Search results for "situ studio"
il cinema indipendente
The best of AN’s videos from Milan Design Week 2018
New Affiliates on the Block
For New Affiliates, an aesthetic of imperfection and openness
Across the Pond
Learning from Europe and Canada’s timber industry
2017 Best of Design Awards for Unbuilt – Residential
2017 Best of Design Awards for Representation – Digital
The 12 best architecture controversies of 2017
The Kent State Center for Architecture and Environmental Design is a beacon for the university’s creative research-based programs. A continuous gallery anchors the building’s main public level and opens to a new pathway between the university and recently revitalized downtown Kent. The ascending sequence of ground-floor spaces includes a cafe, a gallery, a 200-seat multipurpose lecture room, a library, classrooms, and reading areas. An expansive 650-seat design studio forms the heart of the program. The tiered arrangement of studios informs the massing of the building, which bridges the institutional and residential scales of its neighbors.
Stairways activate the north and south facades, and glazing along the north facade brings light into the studios and provides panoramic views. The color and texture of the iron-spot brick facade and custom brick fins, fired locally in a beehive kiln, adopt the vernacular of the surrounding campus and city."It is impressive that the Midwest continues to be at the front of the pack when it comes to high-quality educational buildings, and these two—and architecture school and a dorm—are indicative of this phenomenon. The dorms have a subtle yet articulated facade that expresses the care that went into an otherwise quotidian structure. The architecture school is a beautiful place to work I am sure for students, and it blends into the landscape in an interesting way." —Matt Shaw, senior editor, The Architect's Newspaper (AN) Architect, MEP/FP of Record: Richard L. Bowen + Associates MEP/FP Design Engineer: Jaros, Baum & Bolles Structural Engineer: Thornton Tomasetti Civil Engineer: Resources International Lighting Designer: Lighting Workshop Landscape Architect of Record: Knight & Stolar Fire Protection: Dynamix Engineering 2017 Best of Design Awards for Building of the Year – Midwest: University of Chicago, Campus North Residential Commons Architect: Studio Gang Location: Chicago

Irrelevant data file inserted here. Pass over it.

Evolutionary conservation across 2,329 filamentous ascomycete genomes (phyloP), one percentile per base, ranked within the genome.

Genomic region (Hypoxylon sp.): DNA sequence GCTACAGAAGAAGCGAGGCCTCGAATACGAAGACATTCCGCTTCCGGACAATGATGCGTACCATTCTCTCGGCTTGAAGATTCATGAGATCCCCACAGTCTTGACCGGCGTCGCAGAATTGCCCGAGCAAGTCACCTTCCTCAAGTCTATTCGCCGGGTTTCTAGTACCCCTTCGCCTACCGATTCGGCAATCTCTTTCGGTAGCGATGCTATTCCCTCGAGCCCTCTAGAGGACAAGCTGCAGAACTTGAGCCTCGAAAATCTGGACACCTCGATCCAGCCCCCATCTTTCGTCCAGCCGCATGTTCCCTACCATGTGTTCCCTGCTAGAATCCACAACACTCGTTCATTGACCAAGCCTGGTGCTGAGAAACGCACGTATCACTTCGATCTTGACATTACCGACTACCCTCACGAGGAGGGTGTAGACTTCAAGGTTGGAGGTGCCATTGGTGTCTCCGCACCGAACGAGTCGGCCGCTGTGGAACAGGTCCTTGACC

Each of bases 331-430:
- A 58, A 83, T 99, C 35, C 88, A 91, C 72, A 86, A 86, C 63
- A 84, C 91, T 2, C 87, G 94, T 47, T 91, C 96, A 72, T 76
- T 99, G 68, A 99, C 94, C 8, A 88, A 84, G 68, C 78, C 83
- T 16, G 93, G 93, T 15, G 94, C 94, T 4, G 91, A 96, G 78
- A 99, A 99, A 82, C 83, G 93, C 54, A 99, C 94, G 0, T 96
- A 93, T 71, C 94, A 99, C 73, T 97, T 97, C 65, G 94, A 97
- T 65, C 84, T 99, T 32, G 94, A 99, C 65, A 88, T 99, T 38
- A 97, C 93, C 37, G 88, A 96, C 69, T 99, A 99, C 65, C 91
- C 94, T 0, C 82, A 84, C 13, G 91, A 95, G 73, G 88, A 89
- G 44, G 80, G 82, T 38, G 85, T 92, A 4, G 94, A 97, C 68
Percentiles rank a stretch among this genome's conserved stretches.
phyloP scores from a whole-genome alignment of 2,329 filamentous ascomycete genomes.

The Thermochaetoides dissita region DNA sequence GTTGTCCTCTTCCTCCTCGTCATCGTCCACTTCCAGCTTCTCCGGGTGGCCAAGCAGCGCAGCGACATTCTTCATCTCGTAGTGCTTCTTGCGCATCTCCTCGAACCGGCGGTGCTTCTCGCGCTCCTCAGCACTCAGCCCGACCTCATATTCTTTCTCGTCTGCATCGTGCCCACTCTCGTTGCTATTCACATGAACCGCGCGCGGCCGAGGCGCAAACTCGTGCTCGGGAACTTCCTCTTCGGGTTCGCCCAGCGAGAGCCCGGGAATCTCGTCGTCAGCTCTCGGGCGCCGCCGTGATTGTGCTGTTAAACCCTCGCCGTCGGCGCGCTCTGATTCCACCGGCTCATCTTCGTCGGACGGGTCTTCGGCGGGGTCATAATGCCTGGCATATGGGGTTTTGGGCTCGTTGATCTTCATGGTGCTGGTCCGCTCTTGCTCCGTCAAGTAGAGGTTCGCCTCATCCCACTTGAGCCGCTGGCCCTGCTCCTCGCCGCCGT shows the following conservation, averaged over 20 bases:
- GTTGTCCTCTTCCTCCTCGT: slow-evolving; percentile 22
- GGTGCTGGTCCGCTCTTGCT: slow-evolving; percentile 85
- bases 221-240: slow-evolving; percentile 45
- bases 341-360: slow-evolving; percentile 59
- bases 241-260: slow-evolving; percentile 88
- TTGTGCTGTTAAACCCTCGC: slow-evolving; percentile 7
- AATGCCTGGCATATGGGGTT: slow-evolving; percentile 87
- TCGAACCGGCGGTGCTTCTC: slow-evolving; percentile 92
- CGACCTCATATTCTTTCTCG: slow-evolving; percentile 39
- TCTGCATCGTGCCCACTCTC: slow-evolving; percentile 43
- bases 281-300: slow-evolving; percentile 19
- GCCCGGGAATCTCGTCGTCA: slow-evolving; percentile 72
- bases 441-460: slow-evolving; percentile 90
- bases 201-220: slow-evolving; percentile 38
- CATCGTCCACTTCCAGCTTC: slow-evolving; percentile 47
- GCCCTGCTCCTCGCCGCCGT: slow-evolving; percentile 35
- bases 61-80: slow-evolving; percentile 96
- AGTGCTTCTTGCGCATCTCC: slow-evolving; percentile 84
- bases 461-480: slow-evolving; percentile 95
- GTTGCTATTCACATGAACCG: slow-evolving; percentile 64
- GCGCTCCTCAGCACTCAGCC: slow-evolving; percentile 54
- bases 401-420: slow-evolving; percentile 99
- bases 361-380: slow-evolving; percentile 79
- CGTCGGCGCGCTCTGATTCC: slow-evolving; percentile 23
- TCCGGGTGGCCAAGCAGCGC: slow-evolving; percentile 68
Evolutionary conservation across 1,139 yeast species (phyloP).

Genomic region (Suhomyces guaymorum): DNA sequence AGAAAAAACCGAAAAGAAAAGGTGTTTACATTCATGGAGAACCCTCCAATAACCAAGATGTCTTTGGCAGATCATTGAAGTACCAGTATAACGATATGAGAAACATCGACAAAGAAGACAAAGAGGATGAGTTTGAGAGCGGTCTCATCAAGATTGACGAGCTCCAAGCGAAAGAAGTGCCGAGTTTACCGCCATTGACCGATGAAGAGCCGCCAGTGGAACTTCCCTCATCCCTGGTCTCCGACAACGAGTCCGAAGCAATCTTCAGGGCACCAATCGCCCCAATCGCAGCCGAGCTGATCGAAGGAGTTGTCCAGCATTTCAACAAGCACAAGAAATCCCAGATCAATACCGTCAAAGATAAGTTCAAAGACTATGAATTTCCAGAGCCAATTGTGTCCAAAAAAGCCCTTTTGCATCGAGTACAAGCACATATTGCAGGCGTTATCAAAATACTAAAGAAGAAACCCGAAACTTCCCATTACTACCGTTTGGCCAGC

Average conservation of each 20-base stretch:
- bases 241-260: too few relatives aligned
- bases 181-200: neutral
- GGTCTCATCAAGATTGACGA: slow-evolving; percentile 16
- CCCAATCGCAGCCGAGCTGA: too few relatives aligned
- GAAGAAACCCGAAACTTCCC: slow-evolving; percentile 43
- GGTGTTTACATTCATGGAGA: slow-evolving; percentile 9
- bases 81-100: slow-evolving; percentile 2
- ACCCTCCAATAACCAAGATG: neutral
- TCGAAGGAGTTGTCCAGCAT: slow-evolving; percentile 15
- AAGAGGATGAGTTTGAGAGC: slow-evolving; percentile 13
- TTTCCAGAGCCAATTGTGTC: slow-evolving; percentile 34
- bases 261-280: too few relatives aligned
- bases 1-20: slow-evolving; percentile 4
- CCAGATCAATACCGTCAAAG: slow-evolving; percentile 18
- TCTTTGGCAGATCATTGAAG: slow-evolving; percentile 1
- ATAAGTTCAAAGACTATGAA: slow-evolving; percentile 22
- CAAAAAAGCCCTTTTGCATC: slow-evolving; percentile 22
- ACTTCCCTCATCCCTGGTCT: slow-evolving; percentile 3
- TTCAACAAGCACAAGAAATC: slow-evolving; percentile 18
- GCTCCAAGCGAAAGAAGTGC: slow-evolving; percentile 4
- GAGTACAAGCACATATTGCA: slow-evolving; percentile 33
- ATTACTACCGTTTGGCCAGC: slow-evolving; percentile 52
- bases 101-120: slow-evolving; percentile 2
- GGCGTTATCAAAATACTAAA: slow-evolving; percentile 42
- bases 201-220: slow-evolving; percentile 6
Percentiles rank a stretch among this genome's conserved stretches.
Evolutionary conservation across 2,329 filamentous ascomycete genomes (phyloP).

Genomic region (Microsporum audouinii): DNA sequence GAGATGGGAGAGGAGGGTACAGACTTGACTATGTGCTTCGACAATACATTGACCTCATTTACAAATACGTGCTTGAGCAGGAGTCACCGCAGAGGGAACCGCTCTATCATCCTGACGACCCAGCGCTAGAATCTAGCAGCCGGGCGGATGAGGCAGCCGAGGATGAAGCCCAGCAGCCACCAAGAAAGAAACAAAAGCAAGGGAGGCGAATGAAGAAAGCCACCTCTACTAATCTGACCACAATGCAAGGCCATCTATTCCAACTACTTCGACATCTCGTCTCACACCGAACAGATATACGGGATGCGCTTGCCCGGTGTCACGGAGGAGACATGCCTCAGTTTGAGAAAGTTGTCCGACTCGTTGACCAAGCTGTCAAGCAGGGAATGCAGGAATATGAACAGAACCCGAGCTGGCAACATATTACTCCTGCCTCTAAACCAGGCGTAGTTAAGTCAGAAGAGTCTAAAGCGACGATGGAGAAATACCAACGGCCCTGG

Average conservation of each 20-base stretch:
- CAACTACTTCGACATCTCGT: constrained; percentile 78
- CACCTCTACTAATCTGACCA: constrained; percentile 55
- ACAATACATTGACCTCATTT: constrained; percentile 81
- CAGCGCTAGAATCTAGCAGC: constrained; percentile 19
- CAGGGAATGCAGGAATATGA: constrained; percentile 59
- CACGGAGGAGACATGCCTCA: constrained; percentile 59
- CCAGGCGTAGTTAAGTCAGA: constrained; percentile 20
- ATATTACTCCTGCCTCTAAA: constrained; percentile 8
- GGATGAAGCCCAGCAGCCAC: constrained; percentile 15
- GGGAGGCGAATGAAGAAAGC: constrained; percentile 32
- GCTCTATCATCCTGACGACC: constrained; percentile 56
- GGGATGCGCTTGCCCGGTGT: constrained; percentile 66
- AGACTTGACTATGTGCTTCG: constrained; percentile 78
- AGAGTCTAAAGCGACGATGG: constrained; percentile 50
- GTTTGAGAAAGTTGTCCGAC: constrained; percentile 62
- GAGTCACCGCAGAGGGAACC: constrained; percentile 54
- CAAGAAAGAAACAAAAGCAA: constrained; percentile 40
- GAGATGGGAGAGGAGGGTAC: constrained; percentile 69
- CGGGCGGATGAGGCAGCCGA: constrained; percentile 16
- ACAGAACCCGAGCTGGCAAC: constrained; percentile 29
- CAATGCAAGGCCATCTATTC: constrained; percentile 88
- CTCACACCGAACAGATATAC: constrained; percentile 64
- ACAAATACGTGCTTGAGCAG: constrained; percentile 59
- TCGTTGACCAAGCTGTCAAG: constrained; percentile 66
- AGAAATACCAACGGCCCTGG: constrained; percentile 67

Featuring a mix of student residences, dining amenities, classrooms, retail, and green spaces, the Campus North Residential Commons is designed as a welcoming new portal to the University of Chicago. The design situates three bar buildings in an urban fabric of inviting outdoor spaces, defining a new quadrangle in a previously ill-defined area of campus. The buildings are scaled to their context: The tallest structure fronts a busy thoroughfare; the shortest structure is attuned to the neighborhood. The precast concrete facades reinterpret the campus’s traditional neo-Gothic limestone buildings.
Supporting the University’s House system, which forms communities of students from different years to bolster social and academic success, the buildings are organized around three-story “House hubs,” cozy, home-like spaces where undergraduates can gather. Altogether, the project enriches the academic experience by encouraging exchange among students and strengthening their ties to the surrounding community.
Design-builder: Mortenson ConstructionAssociate architect: Hanbury Structural engineering dbHMS, MEP/FP: Magnusson Klemencic Associates Landscape architect: Terry Guen Design Associates